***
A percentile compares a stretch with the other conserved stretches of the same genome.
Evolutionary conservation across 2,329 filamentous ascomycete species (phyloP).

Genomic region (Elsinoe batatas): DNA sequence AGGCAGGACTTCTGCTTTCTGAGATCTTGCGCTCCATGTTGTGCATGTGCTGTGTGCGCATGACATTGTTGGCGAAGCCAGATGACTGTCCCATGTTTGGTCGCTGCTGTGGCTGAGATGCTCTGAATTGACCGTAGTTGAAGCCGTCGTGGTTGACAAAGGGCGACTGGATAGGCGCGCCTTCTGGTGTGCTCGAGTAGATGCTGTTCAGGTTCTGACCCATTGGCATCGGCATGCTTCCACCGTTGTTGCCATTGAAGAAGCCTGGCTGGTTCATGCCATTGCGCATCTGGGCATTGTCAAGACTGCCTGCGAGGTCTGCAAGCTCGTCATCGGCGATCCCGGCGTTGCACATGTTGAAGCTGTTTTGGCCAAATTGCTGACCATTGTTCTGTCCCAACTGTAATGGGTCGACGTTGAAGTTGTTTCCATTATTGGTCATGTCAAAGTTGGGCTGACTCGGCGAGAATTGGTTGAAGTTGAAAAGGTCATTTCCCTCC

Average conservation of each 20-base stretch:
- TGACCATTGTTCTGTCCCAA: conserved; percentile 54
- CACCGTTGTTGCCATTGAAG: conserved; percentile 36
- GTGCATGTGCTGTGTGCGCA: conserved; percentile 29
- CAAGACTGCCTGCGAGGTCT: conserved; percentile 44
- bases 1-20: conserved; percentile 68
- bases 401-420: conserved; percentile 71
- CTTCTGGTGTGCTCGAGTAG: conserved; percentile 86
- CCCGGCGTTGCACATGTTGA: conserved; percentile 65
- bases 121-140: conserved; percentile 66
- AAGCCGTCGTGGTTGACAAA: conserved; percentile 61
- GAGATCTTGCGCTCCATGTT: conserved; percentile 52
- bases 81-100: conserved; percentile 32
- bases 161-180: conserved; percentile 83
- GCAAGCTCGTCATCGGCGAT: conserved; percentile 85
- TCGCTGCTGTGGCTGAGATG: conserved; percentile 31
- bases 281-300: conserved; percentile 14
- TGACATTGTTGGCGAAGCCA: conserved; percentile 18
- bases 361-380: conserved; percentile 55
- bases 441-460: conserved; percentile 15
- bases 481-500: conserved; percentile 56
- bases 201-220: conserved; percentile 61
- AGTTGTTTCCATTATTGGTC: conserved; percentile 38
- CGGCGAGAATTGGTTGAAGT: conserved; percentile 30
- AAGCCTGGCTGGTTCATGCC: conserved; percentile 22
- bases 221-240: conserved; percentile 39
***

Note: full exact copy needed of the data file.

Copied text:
A percentile compares a stretch with the other conserved stretches of the same genome.
Evolutionary conservation across 2,329 filamentous ascomycete species (phyloP).

Genomic region (Elsinoe batatas): DNA sequence AGGCAGGACTTCTGCTTTCTGAGATCTTGCGCTCCATGTTGTGCATGTGCTGTGTGCGCATGACATTGTTGGCGAAGCCAGATGACTGTCCCATGTTTGGTCGCTGCTGTGGCTGAGATGCTCTGAATTGACCGTAGTTGAAGCCGTCGTGGTTGACAAAGGGCGACTGGATAGGCGCGCCTTCTGGTGTGCTCGAGTAGATGCTGTTCAGGTTCTGACCCATTGGCATCGGCATGCTTCCACCGTTGTTGCCATTGAAGAAGCCTGGCTGGTTCATGCCATTGCGCATCTGGGCATTGTCAAGACTGCCTGCGAGGTCTGCAAGCTCGTCATCGGCGATCCCGGCGTTGCACATGTTGAAGCTGTTTTGGCCAAATTGCTGACCATTGTTCTGTCCCAACTGTAATGGGTCGACGTTGAAGTTGTTTCCATTATTGGTCATGTCAAAGTTGGGCTGACTCGGCGAGAATTGGTTGAAGTTGAAAAGGTCATTTCCCTCC

Average conservation of each 20-base stretch:
- TGACCATTGTTCTGTCCCAA: conserved; percentile 54
- CACCGTTGTTGCCATTGAAG: conserved; percentile 36
- GTGCATGTGCTGTGTGCGCA: conserved; percentile 29
- CAAGACTGCCTGCGAGGTCT: conserved; percentile 44
- bases 1-20: conserved; percentile 68
- bases 401-420: conserved; percentile 71
- CTTCTGGTGTGCTCGAGTAG: conserved; percentile 86
- CCCGGCGTTGCACATGTTGA: conserved; percentile 65
- bases 121-140: conserved; percentile 66
- AAGCCGTCGTGGTTGACAAA: conserved; percentile 61
- GAGATCTTGCGCTCCATGTT: conserved; percentile 52
- bases 81-100: conserved; percentile 32
- bases 161-180: conserved; percentile 83
- GCAAGCTCGTCATCGGCGAT: conserved; percentile 85
- TCGCTGCTGTGGCTGAGATG: conserved; percentile 31
- bases 281-300: conserved; percentile 14
- TGACATTGTTGGCGAAGCCA: conserved; percentile 18
- bases 361-380: conserved; percentile 55
- bases 441-460: conserved; percentile 15
- bases 481-500: conserved; percentile 56
- bases 201-220: conserved; percentile 61
- AGTTGTTTCCATTATTGGTC: conserved; percentile 38
- CGGCGAGAATTGGTTGAAGT: conserved; percentile 30
- AAGCCTGGCTGGTTCATGCC: conserved; percentile 22
- bases 221-240: conserved; percentile 39